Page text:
New scheme needs to tempt farmers

Farming | Published:

The new Environmental Land Management Scheme is due to replace direct payments and Countryside Stewardship.

Jenny Layton Mills, McCartneys, Knighton

Once direct payments are phased out by 2028, ELMS will be the main source of alternative funding to BPS and Countryside Stewardship.

The core concept of ELMS is paying farmers and land managers “public money” to deliver environmental “public goods.”

While the focus of ELMS is on environmental outcomes, the Agriculture Bill states that when designing schemes, such as ELMS, DEFRA must consider “the need to encourage the production of food by producers in England, and its production by them in an environmentally sustainable way.”

The Government must recognise that food production will not be sustained unless the payments are encouraging enough for farmers to take up the scheme.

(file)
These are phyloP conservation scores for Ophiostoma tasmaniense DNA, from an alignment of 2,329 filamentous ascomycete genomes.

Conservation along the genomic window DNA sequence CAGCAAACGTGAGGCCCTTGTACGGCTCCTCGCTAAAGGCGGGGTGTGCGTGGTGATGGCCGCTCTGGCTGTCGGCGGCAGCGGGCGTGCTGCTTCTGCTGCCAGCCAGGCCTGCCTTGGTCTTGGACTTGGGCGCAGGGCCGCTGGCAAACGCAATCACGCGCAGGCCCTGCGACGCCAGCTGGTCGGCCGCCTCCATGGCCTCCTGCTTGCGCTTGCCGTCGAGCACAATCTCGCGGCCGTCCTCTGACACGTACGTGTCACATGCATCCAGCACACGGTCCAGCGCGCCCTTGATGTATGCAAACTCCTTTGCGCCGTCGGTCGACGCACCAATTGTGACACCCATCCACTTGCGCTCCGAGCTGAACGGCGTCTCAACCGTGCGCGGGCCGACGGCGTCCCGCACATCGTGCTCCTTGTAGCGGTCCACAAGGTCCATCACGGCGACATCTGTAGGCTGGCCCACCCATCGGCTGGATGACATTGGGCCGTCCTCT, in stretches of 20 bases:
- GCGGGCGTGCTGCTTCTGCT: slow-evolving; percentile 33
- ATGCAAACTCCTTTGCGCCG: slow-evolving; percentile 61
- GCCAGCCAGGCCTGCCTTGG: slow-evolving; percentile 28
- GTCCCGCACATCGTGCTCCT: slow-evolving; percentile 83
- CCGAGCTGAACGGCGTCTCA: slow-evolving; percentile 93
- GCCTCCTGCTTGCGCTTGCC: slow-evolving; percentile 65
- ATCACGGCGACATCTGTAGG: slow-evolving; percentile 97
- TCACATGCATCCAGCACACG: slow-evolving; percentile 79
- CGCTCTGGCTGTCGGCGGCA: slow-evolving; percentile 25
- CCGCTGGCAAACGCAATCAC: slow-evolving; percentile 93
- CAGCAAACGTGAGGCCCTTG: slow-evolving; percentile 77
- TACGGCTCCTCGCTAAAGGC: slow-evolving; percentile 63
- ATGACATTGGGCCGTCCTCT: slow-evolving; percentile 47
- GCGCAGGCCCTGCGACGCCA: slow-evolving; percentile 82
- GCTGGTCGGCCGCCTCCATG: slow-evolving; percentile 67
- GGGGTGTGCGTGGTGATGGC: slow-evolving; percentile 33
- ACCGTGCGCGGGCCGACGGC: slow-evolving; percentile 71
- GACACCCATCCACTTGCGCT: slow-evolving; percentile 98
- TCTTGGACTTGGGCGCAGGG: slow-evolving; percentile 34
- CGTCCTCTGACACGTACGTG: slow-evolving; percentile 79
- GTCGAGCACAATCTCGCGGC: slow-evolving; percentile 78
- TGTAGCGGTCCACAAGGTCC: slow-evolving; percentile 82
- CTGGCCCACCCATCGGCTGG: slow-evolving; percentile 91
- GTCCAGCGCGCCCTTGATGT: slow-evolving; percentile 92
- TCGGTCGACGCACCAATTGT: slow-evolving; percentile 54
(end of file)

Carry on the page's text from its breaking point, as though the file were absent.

We have seen the limited uptake of Mid Tier whole farm schemes and this will be the same unless the options are relevant and encourage suitable environmental options.

Therefore, the delivery of environmental “public goods” (or environmental benefits) under ELMS must be able to co-exist with sustainable agricultural production and may indeed enhance agricultural productivity through, for example, improved soil management.

With the removal of direct payments by 2028, a change in mindset will be needed to recognise that the delivery of environmental “public goods” under ELMS is an essential part of the available toolbox.

Jenny Layton Mills, McCartneys, Knighton

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